You have a great new shiny, CRM system, all singing, all dancing – you blew the budget. But there’s a problem – adoption is poor, you can’t use it the way you want to. There are few things in life more frustrating than going through the expensive, time-consuming process of a big CRM implementation, only to see it fall flat on its face. So why has it failed?
CRM failures can happen for any number of reasons. But there are some common ones. It’s useful to know what these are to understand your own CRM failure and to bear in mind when you embark on a new implementation, so you can try and avoid any pot holes:
Unsuitable vendor: badly implemented solutions can cause headaches for years and they often occur because the wrong vendor was selected. You need to understand why the vendor was unsuitable – the attributes that worked and those that didn’t. It’s important that they have had experience of working for businesses like yours, that they listen to your requirements and are flexible and don’t just have a “one size fits all” methodology. If they aren’t ticking these boxes, that’s a warning signal, right there.
Poor objectives and poorly CRM defined strategy: if you didn’t know what you were trying to achieve, what outcomes you were after, how could you have expected it to work? And you didn’t have a clear idea of how you were going to achieve your poorly defined objectives? And no idea of your projected ROI? Then it was doomed to fail – you didn’t have a map for how you get to where you wanted to go and no way of measuring the success of the solution. Putting time into clarifying your objectives and having a clearly defined strategy is paramount.
Scope creep: it’s one thing “buying a CRM system” but it’s another when your needs and requirements change along the way. “Oh, I didn’t realise you did that – actually, I think I need some of that.. and some of that” are phrases that make an IT delivery person weep. It’s very difficult to deliver a system that has changed beyond all recognition to the one that was sold to the client. Having a clearly defined set of requirements at the start enables your partner to fit the CRM solution to your needs.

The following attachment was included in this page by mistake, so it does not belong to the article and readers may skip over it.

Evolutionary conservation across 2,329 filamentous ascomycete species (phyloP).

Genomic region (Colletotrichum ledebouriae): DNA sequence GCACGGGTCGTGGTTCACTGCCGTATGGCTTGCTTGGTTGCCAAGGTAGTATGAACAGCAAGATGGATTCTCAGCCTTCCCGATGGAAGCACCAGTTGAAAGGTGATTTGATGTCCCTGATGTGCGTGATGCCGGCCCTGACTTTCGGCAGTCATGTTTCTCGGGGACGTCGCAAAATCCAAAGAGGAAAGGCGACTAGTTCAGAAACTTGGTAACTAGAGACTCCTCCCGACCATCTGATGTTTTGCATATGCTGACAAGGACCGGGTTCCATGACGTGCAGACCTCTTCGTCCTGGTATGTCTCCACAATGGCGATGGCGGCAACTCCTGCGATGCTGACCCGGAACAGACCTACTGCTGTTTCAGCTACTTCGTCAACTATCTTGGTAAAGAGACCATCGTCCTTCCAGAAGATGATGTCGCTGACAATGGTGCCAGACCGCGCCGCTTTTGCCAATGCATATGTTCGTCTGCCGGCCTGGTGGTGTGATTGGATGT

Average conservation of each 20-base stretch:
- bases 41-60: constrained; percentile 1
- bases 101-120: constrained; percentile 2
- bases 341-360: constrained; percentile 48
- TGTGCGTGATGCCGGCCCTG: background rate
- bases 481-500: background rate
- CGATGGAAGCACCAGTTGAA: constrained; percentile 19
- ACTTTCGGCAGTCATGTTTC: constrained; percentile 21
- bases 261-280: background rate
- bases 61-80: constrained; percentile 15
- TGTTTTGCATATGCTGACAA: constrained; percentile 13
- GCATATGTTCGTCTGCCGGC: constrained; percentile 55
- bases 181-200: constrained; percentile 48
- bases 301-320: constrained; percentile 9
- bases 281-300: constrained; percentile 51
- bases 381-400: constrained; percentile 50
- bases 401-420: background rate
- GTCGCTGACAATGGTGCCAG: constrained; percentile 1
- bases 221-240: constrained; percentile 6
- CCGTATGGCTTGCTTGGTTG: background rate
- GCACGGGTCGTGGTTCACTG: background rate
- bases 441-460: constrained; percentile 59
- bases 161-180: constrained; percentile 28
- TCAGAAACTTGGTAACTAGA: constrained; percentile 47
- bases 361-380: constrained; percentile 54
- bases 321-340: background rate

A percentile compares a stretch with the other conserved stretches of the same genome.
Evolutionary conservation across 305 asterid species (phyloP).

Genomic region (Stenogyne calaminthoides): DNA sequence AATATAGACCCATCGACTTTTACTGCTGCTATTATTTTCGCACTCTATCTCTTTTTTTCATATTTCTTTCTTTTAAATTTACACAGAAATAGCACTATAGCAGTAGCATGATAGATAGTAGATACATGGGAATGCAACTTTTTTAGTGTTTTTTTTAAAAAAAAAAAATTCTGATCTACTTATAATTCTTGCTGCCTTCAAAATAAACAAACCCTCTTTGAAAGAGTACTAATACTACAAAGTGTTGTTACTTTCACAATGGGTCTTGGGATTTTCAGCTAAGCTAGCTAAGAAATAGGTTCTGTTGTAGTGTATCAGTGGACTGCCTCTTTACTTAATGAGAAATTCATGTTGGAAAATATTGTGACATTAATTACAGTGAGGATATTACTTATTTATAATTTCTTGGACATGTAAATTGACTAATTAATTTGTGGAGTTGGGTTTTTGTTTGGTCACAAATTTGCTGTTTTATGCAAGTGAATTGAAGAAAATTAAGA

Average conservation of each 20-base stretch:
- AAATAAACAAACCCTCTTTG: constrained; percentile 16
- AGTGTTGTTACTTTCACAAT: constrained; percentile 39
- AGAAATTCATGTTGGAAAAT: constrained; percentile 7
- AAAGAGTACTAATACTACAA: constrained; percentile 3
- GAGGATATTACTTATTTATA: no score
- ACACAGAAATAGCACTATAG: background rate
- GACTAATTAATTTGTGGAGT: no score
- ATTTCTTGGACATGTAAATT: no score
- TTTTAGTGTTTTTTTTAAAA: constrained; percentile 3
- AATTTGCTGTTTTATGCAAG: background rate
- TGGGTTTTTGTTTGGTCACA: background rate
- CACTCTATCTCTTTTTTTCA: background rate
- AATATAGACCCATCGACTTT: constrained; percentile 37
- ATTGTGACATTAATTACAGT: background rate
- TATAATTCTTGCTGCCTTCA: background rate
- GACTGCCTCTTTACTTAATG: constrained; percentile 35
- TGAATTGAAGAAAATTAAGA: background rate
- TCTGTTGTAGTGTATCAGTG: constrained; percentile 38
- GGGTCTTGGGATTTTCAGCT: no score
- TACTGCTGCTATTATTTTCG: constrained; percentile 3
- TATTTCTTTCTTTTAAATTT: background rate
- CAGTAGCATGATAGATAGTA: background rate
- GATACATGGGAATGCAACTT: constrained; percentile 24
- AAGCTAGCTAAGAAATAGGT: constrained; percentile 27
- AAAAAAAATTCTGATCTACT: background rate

User adoption: winning hearts and minds can be the trickiest element of your CRM implementation project. People – on the whole – are not that fussy on change. They are comfortable with the status quo, happy with how things are – why go through the turmoil of adapting a new system? Even if your system is slicker than James Bond, if your people haven’t bought into the idea of it, it isn’t going to work. Period.
A missing senior champion: if your executive team haven’t bought into the CRM system, your reasons for having it and what you are trying to achieve, your CRM project is almost certainly destined for failure. Your employees will identify with the senior team and buy into their vision – so if your CRM project isn’t part of that vision, you will have difficulty in mobilising your troops. This often ties into a lack of a proper governance framework, with clearly defined roles and responsibilities – if you have a robust governance framework, you need a senior sponsor.
The reason why your CRM system failed might be down to one or some of these reasons. But it’s always important to understand why and get to the bottom of why your CRM system didn’t fly. This knowledge will be invaluable if you decide to make the switch and change your system to something that works for you.
Oh and one last point… Don’t feel you are alone. Half of SMEs that have CRM are already on their second system*. Don’t be afraid to switch and start again if your current solution does not deliver. The benefits will be worth it.
To find out more about the reasons CRM systems fail and what you need to do if you are going to switch CRM provider, check out our white paper 6 Steps To Switching CRM or call or email our people on email@example.com or 0118 3030 100